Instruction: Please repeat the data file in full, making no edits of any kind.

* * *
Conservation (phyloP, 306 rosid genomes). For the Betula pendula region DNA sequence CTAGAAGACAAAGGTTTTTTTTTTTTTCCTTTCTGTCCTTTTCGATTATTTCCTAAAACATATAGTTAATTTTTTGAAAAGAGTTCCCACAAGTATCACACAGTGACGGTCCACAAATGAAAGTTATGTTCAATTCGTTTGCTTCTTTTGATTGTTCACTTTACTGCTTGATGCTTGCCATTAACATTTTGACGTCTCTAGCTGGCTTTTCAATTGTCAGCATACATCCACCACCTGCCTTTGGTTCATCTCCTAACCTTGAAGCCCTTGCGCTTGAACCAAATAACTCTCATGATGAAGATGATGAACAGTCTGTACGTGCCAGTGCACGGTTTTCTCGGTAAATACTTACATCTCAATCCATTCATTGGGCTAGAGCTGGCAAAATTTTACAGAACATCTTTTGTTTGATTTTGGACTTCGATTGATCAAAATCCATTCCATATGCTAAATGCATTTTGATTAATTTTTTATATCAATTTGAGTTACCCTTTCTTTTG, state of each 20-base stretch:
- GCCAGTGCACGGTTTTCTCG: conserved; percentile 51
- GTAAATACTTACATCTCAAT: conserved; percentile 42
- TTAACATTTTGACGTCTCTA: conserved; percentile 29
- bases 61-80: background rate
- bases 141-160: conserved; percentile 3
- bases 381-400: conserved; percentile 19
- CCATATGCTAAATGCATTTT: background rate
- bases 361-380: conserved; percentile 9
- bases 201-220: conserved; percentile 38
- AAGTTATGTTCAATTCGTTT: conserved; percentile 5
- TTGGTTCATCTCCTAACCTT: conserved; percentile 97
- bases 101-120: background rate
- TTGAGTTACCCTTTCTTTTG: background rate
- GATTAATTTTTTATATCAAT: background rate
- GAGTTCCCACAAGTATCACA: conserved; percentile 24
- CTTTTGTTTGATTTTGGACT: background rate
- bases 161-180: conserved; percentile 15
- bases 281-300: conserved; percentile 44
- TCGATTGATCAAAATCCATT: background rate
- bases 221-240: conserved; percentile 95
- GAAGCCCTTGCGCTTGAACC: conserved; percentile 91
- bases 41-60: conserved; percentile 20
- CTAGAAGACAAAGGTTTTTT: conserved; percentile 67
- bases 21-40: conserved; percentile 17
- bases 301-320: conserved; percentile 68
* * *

Conservation (phyloP, 306 rosid genomes). For the Betula pendula region DNA sequence CTAGAAGACAAAGGTTTTTTTTTTTTTCCTTTCTGTCCTTTTCGATTATTTCCTAAAACATATAGTTAATTTTTTGAAAAGAGTTCCCACAAGTATCACACAGTGACGGTCCACAAATGAAAGTTATGTTCAATTCGTTTGCTTCTTTTGATTGTTCACTTTACTGCTTGATGCTTGCCATTAACATTTTGACGTCTCTAGCTGGCTTTTCAATTGTCAGCATACATCCACCACCTGCCTTTGGTTCATCTCCTAACCTTGAAGCCCTTGCGCTTGAACCAAATAACTCTCATGATGAAGATGATGAACAGTCTGTACGTGCCAGTGCACGGTTTTCTCGGTAAATACTTACATCTCAATCCATTCATTGGGCTAGAGCTGGCAAAATTTTACAGAACATCTTTTGTTTGATTTTGGACTTCGATTGATCAAAATCCATTCCATATGCTAAATGCATTTTGATTAATTTTTTATATCAATTTGAGTTACCCTTTCTTTTG, state of each 20-base stretch:
- GCCAGTGCACGGTTTTCTCG: conserved; percentile 51
- GTAAATACTTACATCTCAAT: conserved; percentile 42
- TTAACATTTTGACGTCTCTA: conserved; percentile 29
- bases 61-80: background rate
- bases 141-160: conserved; percentile 3
- bases 381-400: conserved; percentile 19
- CCATATGCTAAATGCATTTT: background rate
- bases 361-380: conserved; percentile 9
- bases 201-220: conserved; percentile 38
- AAGTTATGTTCAATTCGTTT: conserved; percentile 5
- TTGGTTCATCTCCTAACCTT: conserved; percentile 97
- bases 101-120: background rate
- TTGAGTTACCCTTTCTTTTG: background rate
- GATTAATTTTTTATATCAAT: background rate
- GAGTTCCCACAAGTATCACA: conserved; percentile 24
- CTTTTGTTTGATTTTGGACT: background rate
- bases 161-180: conserved; percentile 15
- bases 281-300: conserved; percentile 44
- TCGATTGATCAAAATCCATT: background rate
- bases 221-240: conserved; percentile 95
- GAAGCCCTTGCGCTTGAACC: conserved; percentile 91
- bases 41-60: conserved; percentile 20
- CTAGAAGACAAAGGTTTTTT: conserved; percentile 67
- bases 21-40: conserved; percentile 17
- bases 301-320: conserved; percentile 68